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Harriet Beecher Stowe and the Beecher Preachers (Unforgettable Americans) Paperback – November 23, 1998

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Product Details

  • Age Range: 8 - 12 years
  • Grade Level: 3 - 7
  • Series: Unforgettable Americans
  • Paperback: 144 pages
  • Publisher: Puffin; Reprint edition (November 23, 1998)
  • Language: English
  • ISBN-10: 0698116607
  • ISBN-13: 978-0698116603
  • Product Dimensions: 5 x 0.3 x 7.7 inches
  • Shipping Weight: 4 ounces (View shipping rates and policies)
  • Average Customer Review: 4.7 out of 5 stars  See all reviews (6 customer reviews)
  • Amazon Best Sellers Rank: #485,792 in Books (See Top 100 in Books)

Editorial Reviews

From Publishers Weekly

Fritz (Around the World in a Hundred Years) is justly celebrated for her ability to combine wry humor with the salient stories about the subjects of her many biographies. She scores another success with this lively book about the author of Uncle Tom's Cabin. Fritz's picture of Stowe, however, isn't so much that of an influential writer as it is of a woman struggling to make her voice heard in a family where boys were seen as assets and girls as, simply, not boys. The Beechers, headed by the prominent, iron-willed preacher Lyman Beecher, were both an influential and a tragic family, and they shaped many areas of American thinking and politics. Fritz captures their public and private careers magnificently, in the process unfolding the major events of the Civil War. At the same time, Stowe remains firmly at the center of this well-researched book, and her transformation-from a restless young woman too shy to use her own name in print to a confident speaker whom Lincoln once called "the little lady who started the great big war"-shines through. Illustrations not seen by PW. Ages 10-14.
Copyright 1994 Reed Business Information, Inc. --This text refers to an out of print or unavailable edition of this title.

From School Library Journal

Grade 4-8-With her usual respect for young readers, Fritz explores not only a life, but also a family, an era, and vitally important social movements. With careful scholarship and without fictionalizing, she vividly evokes the people and times and shows the Beechers' strengths and weaknesses in an engaging, immediate style. It's hard not to feel annoyed with the eldest Beecher sister, Catharine, whose intention was to run everyone's life, and with the ineffectual, hypochondriachal Calvin Stowe, whose demands and crotchets would have derailed a lesser woman than Harriet. Readers will admire her from the start-she is described as a bright young girl who would not be ignored, and later as an overworked wife and mother who somehow managed to write in her non-existent spare time. Fritz covers the same information as two other well-done biographies for this age level, but her approach is different. Robert Jakoubek's Harriet Beecher Stowe (Chelsea, 1989) devotes more space to slavery and the Fugitive Slave Act, and Suzanne Coil's Harriet Beecher Stowe (Watts, 1993) is packed with material about the family. In fewer pages, Fritz conveys the same facts while bringing the subject to life. Librarians should not pass on this book just because they own the other two. It has great appeal, and will be read for pleasure as well as for reports.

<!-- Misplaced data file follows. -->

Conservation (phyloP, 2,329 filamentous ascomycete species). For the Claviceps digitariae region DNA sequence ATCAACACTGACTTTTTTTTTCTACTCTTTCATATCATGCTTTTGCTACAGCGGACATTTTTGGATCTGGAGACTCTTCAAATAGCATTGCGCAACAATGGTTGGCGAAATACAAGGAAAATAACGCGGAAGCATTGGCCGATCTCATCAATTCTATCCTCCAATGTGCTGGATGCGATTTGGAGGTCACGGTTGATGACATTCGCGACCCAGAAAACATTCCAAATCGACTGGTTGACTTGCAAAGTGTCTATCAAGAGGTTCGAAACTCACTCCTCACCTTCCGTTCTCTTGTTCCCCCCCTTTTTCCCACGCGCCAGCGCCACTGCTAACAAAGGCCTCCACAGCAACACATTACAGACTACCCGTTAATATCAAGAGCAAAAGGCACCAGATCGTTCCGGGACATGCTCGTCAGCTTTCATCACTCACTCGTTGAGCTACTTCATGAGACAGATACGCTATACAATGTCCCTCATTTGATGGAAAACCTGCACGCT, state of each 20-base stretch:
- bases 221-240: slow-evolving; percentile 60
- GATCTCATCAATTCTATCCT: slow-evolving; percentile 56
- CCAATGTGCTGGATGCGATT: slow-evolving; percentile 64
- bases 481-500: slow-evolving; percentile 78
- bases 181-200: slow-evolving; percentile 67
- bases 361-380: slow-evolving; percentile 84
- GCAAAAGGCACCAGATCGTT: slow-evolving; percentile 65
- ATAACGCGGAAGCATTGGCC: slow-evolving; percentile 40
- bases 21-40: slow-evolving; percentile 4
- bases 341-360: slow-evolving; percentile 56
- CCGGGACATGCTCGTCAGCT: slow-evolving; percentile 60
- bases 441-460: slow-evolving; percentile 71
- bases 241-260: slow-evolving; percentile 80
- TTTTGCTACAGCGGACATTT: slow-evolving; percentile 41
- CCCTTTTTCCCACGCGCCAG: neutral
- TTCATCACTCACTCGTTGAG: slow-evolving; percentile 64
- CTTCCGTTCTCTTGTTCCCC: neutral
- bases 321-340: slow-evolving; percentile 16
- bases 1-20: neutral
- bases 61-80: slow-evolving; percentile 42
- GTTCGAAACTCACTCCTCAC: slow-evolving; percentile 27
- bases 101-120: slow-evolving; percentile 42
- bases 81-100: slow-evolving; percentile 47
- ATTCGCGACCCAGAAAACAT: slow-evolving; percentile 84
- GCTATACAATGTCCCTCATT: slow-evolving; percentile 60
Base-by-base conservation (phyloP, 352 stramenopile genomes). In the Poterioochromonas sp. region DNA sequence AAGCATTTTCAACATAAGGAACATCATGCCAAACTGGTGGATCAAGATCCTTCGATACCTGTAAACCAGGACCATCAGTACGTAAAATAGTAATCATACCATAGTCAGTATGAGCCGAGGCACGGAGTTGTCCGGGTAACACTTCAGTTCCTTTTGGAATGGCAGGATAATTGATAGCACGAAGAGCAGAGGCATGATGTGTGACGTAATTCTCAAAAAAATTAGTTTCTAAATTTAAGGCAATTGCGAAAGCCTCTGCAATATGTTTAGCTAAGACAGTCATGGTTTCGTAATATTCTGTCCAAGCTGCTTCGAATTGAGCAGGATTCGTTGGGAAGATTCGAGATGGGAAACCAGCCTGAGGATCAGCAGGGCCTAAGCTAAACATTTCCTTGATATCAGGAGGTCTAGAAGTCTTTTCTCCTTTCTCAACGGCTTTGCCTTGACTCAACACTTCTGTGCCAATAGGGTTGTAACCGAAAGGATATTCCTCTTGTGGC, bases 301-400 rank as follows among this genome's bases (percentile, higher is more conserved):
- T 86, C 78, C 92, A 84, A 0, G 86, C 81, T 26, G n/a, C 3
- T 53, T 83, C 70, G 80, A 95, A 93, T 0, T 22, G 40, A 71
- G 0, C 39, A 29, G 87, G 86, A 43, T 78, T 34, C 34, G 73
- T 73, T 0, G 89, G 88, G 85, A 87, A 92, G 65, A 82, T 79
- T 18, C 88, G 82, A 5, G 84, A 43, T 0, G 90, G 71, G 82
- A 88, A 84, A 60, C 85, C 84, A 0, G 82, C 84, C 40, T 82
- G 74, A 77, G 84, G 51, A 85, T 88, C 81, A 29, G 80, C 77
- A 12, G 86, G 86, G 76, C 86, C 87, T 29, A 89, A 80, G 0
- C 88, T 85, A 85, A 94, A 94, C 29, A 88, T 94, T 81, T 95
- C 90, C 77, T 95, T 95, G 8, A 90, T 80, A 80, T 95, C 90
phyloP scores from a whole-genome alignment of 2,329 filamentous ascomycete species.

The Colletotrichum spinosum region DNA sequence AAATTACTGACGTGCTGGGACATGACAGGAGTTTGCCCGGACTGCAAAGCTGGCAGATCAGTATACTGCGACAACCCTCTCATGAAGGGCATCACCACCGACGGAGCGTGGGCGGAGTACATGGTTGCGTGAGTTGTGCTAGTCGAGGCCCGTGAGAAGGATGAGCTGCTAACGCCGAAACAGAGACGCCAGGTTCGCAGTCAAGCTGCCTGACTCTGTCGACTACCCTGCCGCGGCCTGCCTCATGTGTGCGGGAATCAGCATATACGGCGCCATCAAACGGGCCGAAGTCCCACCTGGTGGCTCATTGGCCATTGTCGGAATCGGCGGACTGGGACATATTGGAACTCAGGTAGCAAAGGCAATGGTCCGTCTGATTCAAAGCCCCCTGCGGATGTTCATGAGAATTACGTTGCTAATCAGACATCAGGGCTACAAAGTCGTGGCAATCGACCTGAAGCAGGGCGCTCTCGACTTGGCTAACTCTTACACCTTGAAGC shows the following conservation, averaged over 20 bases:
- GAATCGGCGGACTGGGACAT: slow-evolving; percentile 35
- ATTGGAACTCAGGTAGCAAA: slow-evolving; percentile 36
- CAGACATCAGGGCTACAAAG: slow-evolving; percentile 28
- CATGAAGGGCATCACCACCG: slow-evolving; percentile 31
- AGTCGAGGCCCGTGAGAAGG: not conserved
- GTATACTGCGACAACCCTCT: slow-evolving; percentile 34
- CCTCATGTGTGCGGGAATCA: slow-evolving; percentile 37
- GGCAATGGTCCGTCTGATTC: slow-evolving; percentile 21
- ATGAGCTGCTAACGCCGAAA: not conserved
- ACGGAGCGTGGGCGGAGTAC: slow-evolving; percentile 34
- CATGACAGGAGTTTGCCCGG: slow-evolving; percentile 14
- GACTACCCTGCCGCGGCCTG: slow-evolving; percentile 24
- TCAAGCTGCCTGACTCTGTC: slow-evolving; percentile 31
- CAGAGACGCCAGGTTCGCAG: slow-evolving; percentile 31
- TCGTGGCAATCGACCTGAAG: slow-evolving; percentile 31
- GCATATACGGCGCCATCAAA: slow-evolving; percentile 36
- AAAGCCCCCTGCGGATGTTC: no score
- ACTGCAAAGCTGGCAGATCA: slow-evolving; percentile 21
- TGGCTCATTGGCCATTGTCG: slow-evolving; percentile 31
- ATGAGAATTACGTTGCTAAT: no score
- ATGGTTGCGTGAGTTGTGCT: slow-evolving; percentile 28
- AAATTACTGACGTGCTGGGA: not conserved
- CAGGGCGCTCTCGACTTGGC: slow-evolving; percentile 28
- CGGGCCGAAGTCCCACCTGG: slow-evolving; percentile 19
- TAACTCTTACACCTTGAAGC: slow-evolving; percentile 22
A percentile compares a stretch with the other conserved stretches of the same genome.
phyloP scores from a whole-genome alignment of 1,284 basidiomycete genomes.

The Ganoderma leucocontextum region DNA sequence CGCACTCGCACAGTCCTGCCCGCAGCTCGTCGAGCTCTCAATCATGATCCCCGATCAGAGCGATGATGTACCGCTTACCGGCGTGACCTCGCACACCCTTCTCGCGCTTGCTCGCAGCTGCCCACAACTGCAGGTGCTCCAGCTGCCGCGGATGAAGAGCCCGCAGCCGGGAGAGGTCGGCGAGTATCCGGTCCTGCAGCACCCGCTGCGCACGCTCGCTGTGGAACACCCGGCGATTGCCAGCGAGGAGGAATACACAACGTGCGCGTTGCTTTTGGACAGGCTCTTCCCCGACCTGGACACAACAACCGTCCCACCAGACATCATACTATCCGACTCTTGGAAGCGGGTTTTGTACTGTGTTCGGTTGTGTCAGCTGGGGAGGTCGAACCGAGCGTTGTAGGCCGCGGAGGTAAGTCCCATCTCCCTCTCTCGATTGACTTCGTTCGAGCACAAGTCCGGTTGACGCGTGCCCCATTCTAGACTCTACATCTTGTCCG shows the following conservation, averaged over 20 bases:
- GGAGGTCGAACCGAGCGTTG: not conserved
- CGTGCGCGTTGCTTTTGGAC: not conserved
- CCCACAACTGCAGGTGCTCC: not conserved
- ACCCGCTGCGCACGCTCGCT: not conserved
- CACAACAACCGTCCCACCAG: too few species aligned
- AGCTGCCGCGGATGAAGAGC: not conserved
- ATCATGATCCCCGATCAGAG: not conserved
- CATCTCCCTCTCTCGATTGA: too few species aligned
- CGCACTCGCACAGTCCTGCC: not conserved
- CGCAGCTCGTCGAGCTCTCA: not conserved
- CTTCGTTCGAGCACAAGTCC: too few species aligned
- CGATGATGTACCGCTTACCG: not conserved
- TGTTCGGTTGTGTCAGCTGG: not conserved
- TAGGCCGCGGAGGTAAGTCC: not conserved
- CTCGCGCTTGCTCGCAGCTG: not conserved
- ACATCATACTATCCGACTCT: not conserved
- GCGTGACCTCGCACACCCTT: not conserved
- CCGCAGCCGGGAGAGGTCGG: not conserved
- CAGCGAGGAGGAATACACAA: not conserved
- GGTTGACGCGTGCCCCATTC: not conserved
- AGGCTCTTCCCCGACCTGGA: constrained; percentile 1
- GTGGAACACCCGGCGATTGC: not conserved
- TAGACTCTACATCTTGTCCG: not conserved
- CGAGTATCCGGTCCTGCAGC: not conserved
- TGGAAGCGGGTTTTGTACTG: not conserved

Sally Margolis, Deerfield Public Library, IL
Copyright 1994 Reed Business Information, Inc. --This text refers to an out of print or unavailable edition of this title.

Customer Reviews

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Most Helpful Customer Reviews

5 of 5 people found the following review helpful By Jess on June 2, 2003
Format: Paperback
Jean Fritz does a wonderful job with this short biography for young adults. It's easy to read and gives lots of information on Harriet's life without boring you or causing your brain to feel overstuffed. There are pictures as well. I recommend this book for everyone, and it was a big help in my research.
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6 of 7 people found the following review helpful By JP in OK on August 14, 2008
Format: Paperback